Fuel for Thought

What is Peak Oil?

Nov 04 2014 Read 919 Times

The subject of oil is never far from the headlines. It’s a critical commodity, driving industries and even defining global politics. From price predictions to new extraction methods, it’s always a newsworthy topic.

As a natural resource (you can read about how oil is formed here), there is a great deal of speculation around when and how oil reserves will eventually diminish. And it’s hardly surprising: oil is responsible for heating our homes, powering transport and keeping entire economies on track. Oil supply (or lack of) has the potential to affect us all on one level or another - and that’s why peak oil often crops up in important industry discussions.

Peak oil - the basics

Peak oil is a theory surrounding the supply of oil. It’s a predicted moment in time when oil production reaches its maximum rate, before declining indefinitely until reserves are depleted.

The entire concept of peak oil is based on the assumption that there is a finite amount of oil in the earth. The theory states that production will peak when around half of all this oil has been extracted. However, it is difficult to predict with any certainty exactly when this will happen - for two main reasons.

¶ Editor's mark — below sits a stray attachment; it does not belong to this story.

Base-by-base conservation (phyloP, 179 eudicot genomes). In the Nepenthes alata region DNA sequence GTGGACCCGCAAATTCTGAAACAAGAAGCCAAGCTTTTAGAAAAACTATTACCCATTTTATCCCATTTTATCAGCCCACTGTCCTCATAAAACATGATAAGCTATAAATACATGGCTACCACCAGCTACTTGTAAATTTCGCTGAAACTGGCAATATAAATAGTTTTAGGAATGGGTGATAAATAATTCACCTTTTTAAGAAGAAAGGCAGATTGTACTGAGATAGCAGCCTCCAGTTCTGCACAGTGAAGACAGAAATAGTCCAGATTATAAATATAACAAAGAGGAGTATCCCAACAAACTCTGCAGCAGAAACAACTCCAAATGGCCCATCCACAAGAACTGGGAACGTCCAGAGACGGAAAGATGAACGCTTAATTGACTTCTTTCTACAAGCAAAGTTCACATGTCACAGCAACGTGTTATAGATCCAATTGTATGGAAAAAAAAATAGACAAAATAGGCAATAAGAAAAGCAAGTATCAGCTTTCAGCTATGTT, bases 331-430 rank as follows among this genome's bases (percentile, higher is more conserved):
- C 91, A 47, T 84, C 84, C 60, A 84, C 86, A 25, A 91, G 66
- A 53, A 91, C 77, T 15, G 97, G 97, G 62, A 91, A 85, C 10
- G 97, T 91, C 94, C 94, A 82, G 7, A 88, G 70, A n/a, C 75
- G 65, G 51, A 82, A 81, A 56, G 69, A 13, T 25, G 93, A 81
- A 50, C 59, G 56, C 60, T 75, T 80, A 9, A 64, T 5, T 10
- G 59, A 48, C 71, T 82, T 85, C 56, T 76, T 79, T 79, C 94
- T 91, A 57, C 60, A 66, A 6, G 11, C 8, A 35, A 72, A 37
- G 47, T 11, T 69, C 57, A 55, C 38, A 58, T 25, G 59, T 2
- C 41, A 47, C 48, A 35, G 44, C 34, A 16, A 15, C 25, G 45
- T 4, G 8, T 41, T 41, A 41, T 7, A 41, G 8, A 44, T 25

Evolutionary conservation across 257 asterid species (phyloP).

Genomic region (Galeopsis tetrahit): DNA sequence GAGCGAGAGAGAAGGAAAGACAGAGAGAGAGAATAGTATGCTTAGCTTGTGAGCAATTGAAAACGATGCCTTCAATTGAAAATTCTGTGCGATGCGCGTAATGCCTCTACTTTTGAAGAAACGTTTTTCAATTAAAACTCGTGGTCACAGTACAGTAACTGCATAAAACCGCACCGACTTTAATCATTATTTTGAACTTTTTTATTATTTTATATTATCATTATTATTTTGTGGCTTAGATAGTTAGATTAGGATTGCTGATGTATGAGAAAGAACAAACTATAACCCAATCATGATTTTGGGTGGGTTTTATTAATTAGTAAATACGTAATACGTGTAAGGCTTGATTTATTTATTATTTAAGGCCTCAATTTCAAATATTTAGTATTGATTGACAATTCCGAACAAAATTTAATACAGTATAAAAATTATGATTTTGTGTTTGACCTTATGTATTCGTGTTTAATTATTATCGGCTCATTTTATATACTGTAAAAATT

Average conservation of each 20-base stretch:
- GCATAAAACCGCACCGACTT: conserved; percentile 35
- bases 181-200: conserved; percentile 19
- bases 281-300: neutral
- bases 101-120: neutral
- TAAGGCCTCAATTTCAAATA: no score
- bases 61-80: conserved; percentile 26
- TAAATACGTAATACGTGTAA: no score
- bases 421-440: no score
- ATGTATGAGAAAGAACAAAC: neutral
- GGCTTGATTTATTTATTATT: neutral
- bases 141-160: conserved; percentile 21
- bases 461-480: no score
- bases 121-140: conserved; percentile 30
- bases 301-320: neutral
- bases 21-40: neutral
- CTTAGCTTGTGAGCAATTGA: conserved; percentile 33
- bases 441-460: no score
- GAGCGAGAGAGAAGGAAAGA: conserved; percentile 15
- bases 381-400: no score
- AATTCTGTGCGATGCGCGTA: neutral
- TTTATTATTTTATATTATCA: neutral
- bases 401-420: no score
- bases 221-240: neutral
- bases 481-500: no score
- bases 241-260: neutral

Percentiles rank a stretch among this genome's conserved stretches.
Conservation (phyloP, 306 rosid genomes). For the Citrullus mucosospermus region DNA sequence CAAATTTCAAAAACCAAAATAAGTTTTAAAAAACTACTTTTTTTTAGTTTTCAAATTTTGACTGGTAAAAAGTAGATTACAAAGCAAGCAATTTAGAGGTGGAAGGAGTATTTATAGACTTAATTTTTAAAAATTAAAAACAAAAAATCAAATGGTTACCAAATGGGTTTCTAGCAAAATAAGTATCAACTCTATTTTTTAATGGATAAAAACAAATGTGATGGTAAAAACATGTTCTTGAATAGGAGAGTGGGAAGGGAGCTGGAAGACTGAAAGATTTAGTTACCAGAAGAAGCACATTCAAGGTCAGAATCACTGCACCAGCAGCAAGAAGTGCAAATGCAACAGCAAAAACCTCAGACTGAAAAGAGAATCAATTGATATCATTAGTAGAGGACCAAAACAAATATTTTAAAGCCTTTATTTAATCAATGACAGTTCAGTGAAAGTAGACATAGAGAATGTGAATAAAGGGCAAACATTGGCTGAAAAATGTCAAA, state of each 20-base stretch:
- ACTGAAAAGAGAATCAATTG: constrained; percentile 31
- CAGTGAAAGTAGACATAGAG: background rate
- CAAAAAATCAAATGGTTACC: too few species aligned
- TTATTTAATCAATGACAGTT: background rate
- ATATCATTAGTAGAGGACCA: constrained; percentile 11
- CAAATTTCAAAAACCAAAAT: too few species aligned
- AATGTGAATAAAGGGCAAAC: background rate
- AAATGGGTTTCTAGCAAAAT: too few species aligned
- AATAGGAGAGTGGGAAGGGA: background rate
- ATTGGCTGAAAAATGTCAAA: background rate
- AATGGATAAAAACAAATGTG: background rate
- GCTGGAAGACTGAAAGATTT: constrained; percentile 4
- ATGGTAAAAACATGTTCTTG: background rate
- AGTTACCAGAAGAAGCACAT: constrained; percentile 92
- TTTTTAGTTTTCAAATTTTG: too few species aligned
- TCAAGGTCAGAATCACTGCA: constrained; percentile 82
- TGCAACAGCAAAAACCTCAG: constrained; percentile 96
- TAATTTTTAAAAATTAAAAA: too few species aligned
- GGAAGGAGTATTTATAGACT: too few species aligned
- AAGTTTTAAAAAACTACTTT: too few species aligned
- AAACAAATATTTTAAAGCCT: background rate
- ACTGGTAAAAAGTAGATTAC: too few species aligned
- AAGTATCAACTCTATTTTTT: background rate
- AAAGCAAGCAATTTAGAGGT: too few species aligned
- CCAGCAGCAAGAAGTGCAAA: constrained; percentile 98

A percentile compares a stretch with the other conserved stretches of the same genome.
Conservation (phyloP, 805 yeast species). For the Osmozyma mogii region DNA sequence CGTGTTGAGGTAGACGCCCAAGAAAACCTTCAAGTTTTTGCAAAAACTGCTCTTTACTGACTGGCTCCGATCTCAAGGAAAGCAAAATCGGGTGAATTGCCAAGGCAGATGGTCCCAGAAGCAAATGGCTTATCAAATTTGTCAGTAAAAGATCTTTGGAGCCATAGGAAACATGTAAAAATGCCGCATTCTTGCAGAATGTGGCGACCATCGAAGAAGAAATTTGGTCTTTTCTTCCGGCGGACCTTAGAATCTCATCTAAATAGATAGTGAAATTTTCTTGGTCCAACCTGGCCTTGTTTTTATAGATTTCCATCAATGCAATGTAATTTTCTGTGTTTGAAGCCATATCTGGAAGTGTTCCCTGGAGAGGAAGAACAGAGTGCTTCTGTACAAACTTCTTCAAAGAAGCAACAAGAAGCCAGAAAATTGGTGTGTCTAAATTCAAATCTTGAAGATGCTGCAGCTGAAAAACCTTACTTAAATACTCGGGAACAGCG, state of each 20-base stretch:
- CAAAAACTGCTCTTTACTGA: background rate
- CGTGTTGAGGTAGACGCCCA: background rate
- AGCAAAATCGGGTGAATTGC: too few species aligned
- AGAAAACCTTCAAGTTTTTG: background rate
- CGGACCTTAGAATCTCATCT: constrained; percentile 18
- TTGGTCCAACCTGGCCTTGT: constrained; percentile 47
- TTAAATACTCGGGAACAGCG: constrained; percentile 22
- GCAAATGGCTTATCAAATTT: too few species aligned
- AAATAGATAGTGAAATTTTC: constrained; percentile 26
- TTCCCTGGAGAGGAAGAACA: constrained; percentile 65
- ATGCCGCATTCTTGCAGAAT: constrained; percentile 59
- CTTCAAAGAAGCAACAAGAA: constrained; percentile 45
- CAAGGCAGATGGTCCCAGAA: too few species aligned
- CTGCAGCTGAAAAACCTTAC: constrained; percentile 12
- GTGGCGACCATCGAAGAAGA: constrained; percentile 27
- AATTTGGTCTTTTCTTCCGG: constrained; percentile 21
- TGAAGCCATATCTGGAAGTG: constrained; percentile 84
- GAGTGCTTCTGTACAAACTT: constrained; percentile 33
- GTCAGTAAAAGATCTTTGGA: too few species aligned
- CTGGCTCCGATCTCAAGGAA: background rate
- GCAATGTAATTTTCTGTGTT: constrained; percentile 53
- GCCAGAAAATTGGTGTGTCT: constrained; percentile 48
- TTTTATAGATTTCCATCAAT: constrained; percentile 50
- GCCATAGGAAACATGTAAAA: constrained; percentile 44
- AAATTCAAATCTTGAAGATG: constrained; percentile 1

1. First up, oil extraction levels depend on demand. The rate of new technology and freshly discovered oil fields will, in part, be determined by the market and society’s demand for it.
  2. Secondly, it is difficult to predict exactly how much oil is actually in the earth. Scientists can give their best guess, based on facts, figures and history. But as new reserves are discovered or extraction carried out ‘under the radar’, it is problematic to measure how much oil is left in the earth, and how much it started with in the first place.

If the peak oil theory holds true, further growth in supply will be impossible from this point onwards. The difficulty is in agreeing if - and when - this may actually happen.

The experts say…

As with any theory - especially one with such a profound global impact - the peak oil discussion is never far from the news agenda. It has come to the fore again lately, with the tragic death of Total’s CEO in a Russian plane crash. The late Christophe de Margerie insisted that peak oil is imminent. But others disagree, with some experts asking why peak oil has not yet materialised - or if indeed it ever will.

People like energy expert Bill Reinert say that our demand for oil can change - and therefore peak oil is constantly shifting. He argues that during the recession, we learned how to cope with less oil. So it follows that if we do hit a ‘peak’, our demand will simply reduce - extending the lifespan of any existing oil reserves. Simply put, peak oil is based on the assumption that we will always have the same or growing demand for oil.

Whatever the viewpoint, it’s clear that peak oil will be a hot topic for some time to come.

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